Prior to colonisation, First Nations sexuality and gender diverse people had a place of responsibility within families and communities. My Grandmother once told me that if a male identified as sexuality and gender diverse at a young age, he would become privy to both initiations; the importance of this was due to tribal warfare. The impact of colonisation resulting in paternalistic policies and Christianity has reshaped a lot of our old ways of doing, knowing, and being, to the point that a lot of people now interpret religion as culture. This interpretation has not only disrupted Indigenous ways of doing, knowing, and being, but it has also created a degree of homophobia that is contributing young people’s suicides.

Another role you undertake is as a Board Director for Suicide Prevention Australia. In terms of action, what steps can we all take to be leaders of prevention? 

We need to have compassion for each other and integrity in our actions. Because nobody knows what somebody else is going through or what has happened in their life to bring them to a decision that they have made today.

It’s important to understand what others are going through, how they feel, what it’s like to live with it, so you can help people both on an individual basis and a policy basis. Aboriginal and Torres Strait Islander people have one of the highest suicide rates in the world and we know that focusing on prevention means that culture needs to be included in treatment, so non-Indigenous folk need to be culturally competent and communities (and community controlled organisation) need to be involved in the service delivery.

You also chair the National Public Health Indigenous Leadership in Education Network –do you think education policy adequately considers the development of Aboriginal and Torres Strait Islander young people enough to ensure they become strong and resilient leaders?

The National Public Health Indigenous Leadership in Education (PHILE) Network was developed from the afore-named Indigenous Public Health Curriculum Network, 2003, and funded as part of the Australian Government Indigenous Public Health Capacity Building Project, to 2017.

In this network we advocate to the Public Health Schools in various institutions to implement the Aboriginal and Torres Strait Islander core competencies into their curriculum. It is a means of advocating for the social, cultural, and political determinants of the First People of Australia. It was the likes of women such as Catherine Bennet, Jenny Baker, and Priscilla Robinson who taught me to advocate in public health curriculum.  As the chair for this Network, I have in-turn been able to guide other women on their leadership journeys.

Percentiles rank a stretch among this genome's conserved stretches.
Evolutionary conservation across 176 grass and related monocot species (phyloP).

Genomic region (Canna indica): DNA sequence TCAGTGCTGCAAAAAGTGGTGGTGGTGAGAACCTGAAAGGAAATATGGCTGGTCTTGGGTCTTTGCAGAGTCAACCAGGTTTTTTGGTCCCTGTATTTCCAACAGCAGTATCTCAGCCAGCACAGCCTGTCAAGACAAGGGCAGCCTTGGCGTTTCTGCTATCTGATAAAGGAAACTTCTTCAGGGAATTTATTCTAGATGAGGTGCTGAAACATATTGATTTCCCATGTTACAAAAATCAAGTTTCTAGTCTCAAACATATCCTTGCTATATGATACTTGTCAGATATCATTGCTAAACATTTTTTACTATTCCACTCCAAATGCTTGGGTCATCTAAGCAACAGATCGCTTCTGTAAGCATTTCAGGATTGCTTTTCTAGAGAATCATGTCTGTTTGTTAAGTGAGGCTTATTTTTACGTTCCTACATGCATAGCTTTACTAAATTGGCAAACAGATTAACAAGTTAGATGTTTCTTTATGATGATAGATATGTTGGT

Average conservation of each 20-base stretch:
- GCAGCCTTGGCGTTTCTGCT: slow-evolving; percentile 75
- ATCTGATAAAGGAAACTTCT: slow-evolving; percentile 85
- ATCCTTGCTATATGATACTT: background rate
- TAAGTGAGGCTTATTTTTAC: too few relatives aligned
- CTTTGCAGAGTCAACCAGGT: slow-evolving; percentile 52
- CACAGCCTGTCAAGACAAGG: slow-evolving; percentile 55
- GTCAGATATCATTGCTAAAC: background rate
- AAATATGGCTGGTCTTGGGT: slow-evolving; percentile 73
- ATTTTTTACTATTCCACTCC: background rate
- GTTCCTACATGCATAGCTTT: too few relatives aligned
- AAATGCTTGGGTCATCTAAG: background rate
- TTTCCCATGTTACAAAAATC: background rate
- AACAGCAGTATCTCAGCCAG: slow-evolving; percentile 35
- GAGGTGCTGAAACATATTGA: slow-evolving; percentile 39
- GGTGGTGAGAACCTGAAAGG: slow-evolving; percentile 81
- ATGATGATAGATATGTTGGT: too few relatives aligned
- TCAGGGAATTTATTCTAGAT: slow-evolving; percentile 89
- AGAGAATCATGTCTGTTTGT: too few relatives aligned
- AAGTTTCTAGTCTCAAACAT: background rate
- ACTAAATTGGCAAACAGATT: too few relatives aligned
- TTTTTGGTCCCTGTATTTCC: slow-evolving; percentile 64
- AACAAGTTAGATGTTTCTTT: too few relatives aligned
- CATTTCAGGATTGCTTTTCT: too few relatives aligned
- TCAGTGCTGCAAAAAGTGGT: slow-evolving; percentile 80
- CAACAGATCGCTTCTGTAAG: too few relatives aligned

I think that more needs to be done to give young Aboriginal and Torres Strait Islander people educational choices, and foremost, the narrative needs to change. As gone are the days when Indigenous people were viewed as primitive beings, Aboriginal and Torres Strait Islander people are intelligent people who have survived for tens of thousands of years on a country that we all call Australia and all young people should be rejoicing in this knowledge within all areas of the curriculum. The failure to deny young people their cultural identity leads to discrimination and can lead to suicide.

In thinking about creating structural change, what do you feel must happen to ensure that all women, particularly those from diverse and marginalised communities, are able to reach equality and thrive?

When I asked my 19 year old son this question he replied, “women aren’t the problem Mum, men are.  They basically need to pull their heads out of their butts and stop treating women inequitably.” I grinned and said, “my job here is done”.

On another note, I recently wrote a paper called the, ‘political determinants of Aboriginal and Torres Strait Islander women: don’t leave your integrity at the political gate’, and in it I draw upon the policy failure of governments.  The paper highlights how Aboriginal and Torres Strait Islander women are at the low economic end of the spectrum with high homeless rates, increased incarnation that is mostly due to domestic family violence and Aboriginal and Torres Strait Islander women between the age of 22 and 25 are five times more likely to commit suicide than non-Indigenous women.

This alone tells me that Aboriginal and Torres Strait Islander women need to be included in discussions that concern them. As stated in the Redfern Statement, ‘we know the answers’. This can be said for all diverse and marginalised women because at the end of the day it’s about having the choice to make decisions about our own lives and not being oppressed when we try to get out voices heard.

What do you do to raise other women with you?

I believe that communication, compassion, and respect for one’s self and for others is the key to maintain the bond of sisterhood between women. It’s important to acknowledge other women’s worth and give praise where praise is due, and be genuinely kind and unafraid to speak up in support of other women is also really important.

I participate in different community initiatives that support women and often I will be the first voice and the last voice to bring home the voice of my sisters so that they can be recognised for their initiatives to make change. At a national level or a community level – it’s about having that same integrity and boundaries of respect that you expect other women to have towards you.

In all my leadership roles I continuously support and nominate other women for their expertise, and when they think that they can’t do it I will try and show them a strategy and a way to for them to share their knowledge.  Sometimes I will quietly open a door so another sister can walk through and she can grow in her own right.

What single action or event from a mentor has had the biggest impact on you and your career?

We don’t have a language word for mentor and our definition is much more relaxed. In saying that, there has not been one single person but rather there has been a combination, such as Mary Martin who was proactive in helping me connect with communities in South East Queensland for my research, Bronwyn Fredericks and Ian Anderson who nominated (and supported) me in the Vice President role of the PHAA and the PHILE Network, and Tom Calma and Patricia Dudgeon who endorse me as a Director for Suicide Prevention.

In all of these positions I have had one goal, and that is for Aboriginal and Torres Strait Islander people, particularly women, to live self-determining lives as it is our human right.

To hear more from Dr Vanessa Lee register to attend the 2018 She Leads Conference today. Early bird tickets start from just $350 with the sale ending 30 June, and discounted tables of 10 are also available. Stay up to date with all She Leads news by following our Facebook and Twitter pages, and subscribing to the monthly She Leads Newsletter. You can also join as a member to receive discounts on future events and other opportunities.